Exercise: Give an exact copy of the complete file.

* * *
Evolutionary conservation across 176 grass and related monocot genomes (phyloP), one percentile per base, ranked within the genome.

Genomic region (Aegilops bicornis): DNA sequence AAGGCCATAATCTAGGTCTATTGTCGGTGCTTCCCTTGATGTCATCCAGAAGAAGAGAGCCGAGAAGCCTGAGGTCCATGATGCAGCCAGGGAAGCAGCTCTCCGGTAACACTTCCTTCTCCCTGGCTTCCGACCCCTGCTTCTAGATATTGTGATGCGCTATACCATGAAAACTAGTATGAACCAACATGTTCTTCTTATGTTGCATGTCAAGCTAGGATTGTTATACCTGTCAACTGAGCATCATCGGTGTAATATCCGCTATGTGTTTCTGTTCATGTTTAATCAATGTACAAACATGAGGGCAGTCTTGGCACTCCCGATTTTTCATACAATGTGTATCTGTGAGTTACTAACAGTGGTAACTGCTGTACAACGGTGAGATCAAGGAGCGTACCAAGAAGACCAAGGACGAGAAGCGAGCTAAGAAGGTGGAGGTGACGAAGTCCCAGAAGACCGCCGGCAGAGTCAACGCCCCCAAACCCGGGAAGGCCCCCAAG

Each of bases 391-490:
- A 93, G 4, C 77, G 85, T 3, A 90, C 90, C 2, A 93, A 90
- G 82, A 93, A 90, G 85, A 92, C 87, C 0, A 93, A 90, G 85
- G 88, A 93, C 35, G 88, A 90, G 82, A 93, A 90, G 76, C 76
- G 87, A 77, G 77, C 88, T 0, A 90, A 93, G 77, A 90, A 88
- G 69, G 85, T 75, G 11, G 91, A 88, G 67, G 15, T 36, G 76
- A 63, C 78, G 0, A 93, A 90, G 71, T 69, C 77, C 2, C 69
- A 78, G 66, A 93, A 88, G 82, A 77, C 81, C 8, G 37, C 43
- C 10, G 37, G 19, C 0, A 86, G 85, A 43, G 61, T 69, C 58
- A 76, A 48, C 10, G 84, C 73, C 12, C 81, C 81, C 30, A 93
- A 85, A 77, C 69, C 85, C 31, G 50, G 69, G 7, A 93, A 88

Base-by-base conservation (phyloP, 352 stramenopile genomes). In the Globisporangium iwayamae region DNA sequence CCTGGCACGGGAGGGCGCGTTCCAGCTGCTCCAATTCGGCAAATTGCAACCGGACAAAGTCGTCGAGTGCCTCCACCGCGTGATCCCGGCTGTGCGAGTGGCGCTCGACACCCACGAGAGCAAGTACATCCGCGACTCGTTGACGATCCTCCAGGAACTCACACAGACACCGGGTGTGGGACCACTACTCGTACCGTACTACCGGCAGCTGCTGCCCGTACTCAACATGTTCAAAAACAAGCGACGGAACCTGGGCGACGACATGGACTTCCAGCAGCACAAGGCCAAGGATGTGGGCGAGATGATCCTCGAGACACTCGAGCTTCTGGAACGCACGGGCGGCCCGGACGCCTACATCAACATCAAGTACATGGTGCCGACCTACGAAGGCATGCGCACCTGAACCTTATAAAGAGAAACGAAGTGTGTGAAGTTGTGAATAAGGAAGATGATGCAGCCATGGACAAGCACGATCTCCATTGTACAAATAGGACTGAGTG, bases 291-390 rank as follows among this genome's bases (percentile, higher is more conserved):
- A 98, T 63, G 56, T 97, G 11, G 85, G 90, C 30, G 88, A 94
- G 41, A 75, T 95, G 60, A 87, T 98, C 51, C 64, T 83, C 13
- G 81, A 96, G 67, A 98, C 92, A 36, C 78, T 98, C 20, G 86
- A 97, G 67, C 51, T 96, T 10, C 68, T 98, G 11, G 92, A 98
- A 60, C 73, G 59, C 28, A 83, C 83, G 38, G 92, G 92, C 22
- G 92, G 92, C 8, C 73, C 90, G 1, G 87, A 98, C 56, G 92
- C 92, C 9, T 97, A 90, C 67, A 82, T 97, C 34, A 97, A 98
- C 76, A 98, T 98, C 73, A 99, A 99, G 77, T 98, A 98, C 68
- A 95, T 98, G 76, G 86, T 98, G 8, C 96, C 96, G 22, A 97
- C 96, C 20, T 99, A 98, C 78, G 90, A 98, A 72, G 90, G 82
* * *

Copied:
Evolutionary conservation across 176 grass and related monocot genomes (phyloP), one percentile per base, ranked within the genome.

Genomic region (Aegilops bicornis): DNA sequence AAGGCCATAATCTAGGTCTATTGTCGGTGCTTCCCTTGATGTCATCCAGAAGAAGAGAGCCGAGAAGCCTGAGGTCCATGATGCAGCCAGGGAAGCAGCTCTCCGGTAACACTTCCTTCTCCCTGGCTTCCGACCCCTGCTTCTAGATATTGTGATGCGCTATACCATGAAAACTAGTATGAACCAACATGTTCTTCTTATGTTGCATGTCAAGCTAGGATTGTTATACCTGTCAACTGAGCATCATCGGTGTAATATCCGCTATGTGTTTCTGTTCATGTTTAATCAATGTACAAACATGAGGGCAGTCTTGGCACTCCCGATTTTTCATACAATGTGTATCTGTGAGTTACTAACAGTGGTAACTGCTGTACAACGGTGAGATCAAGGAGCGTACCAAGAAGACCAAGGACGAGAAGCGAGCTAAGAAGGTGGAGGTGACGAAGTCCCAGAAGACCGCCGGCAGAGTCAACGCCCCCAAACCCGGGAAGGCCCCCAAG

Each of bases 391-490:
- A 93, G 4, C 77, G 85, T 3, A 90, C 90, C 2, A 93, A 90
- G 82, A 93, A 90, G 85, A 92, C 87, C 0, A 93, A 90, G 85
- G 88, A 93, C 35, G 88, A 90, G 82, A 93, A 90, G 76, C 76
- G 87, A 77, G 77, C 88, T 0, A 90, A 93, G 77, A 90, A 88
- G 69, G 85, T 75, G 11, G 91, A 88, G 67, G 15, T 36, G 76
- A 63, C 78, G 0, A 93, A 90, G 71, T 69, C 77, C 2, C 69
- A 78, G 66, A 93, A 88, G 82, A 77, C 81, C 8, G 37, C 43
- C 10, G 37, G 19, C 0, A 86, G 85, A 43, G 61, T 69, C 58
- A 76, A 48, C 10, G 84, C 73, C 12, C 81, C 81, C 30, A 93
- A 85, A 77, C 69, C 85, C 31, G 50, G 69, G 7, A 93, A 88

Base-by-base conservation (phyloP, 352 stramenopile genomes). In the Globisporangium iwayamae region DNA sequence CCTGGCACGGGAGGGCGCGTTCCAGCTGCTCCAATTCGGCAAATTGCAACCGGACAAAGTCGTCGAGTGCCTCCACCGCGTGATCCCGGCTGTGCGAGTGGCGCTCGACACCCACGAGAGCAAGTACATCCGCGACTCGTTGACGATCCTCCAGGAACTCACACAGACACCGGGTGTGGGACCACTACTCGTACCGTACTACCGGCAGCTGCTGCCCGTACTCAACATGTTCAAAAACAAGCGACGGAACCTGGGCGACGACATGGACTTCCAGCAGCACAAGGCCAAGGATGTGGGCGAGATGATCCTCGAGACACTCGAGCTTCTGGAACGCACGGGCGGCCCGGACGCCTACATCAACATCAAGTACATGGTGCCGACCTACGAAGGCATGCGCACCTGAACCTTATAAAGAGAAACGAAGTGTGTGAAGTTGTGAATAAGGAAGATGATGCAGCCATGGACAAGCACGATCTCCATTGTACAAATAGGACTGAGTG, bases 291-390 rank as follows among this genome's bases (percentile, higher is more conserved):
- A 98, T 63, G 56, T 97, G 11, G 85, G 90, C 30, G 88, A 94
- G 41, A 75, T 95, G 60, A 87, T 98, C 51, C 64, T 83, C 13
- G 81, A 96, G 67, A 98, C 92, A 36, C 78, T 98, C 20, G 86
- A 97, G 67, C 51, T 96, T 10, C 68, T 98, G 11, G 92, A 98
- A 60, C 73, G 59, C 28, A 83, C 83, G 38, G 92, G 92, C 22
- G 92, G 92, C 8, C 73, C 90, G 1, G 87, A 98, C 56, G 92
- C 92, C 9, T 97, A 90, C 67, A 82, T 97, C 34, A 97, A 98
- C 76, A 98, T 98, C 73, A 99, A 99, G 77, T 98, A 98, C 68
- A 95, T 98, G 76, G 86, T 98, G 8, C 96, C 96, G 22, A 97
- C 96, C 20, T 99, A 98, C 78, G 90, A 98, A 72, G 90, G 82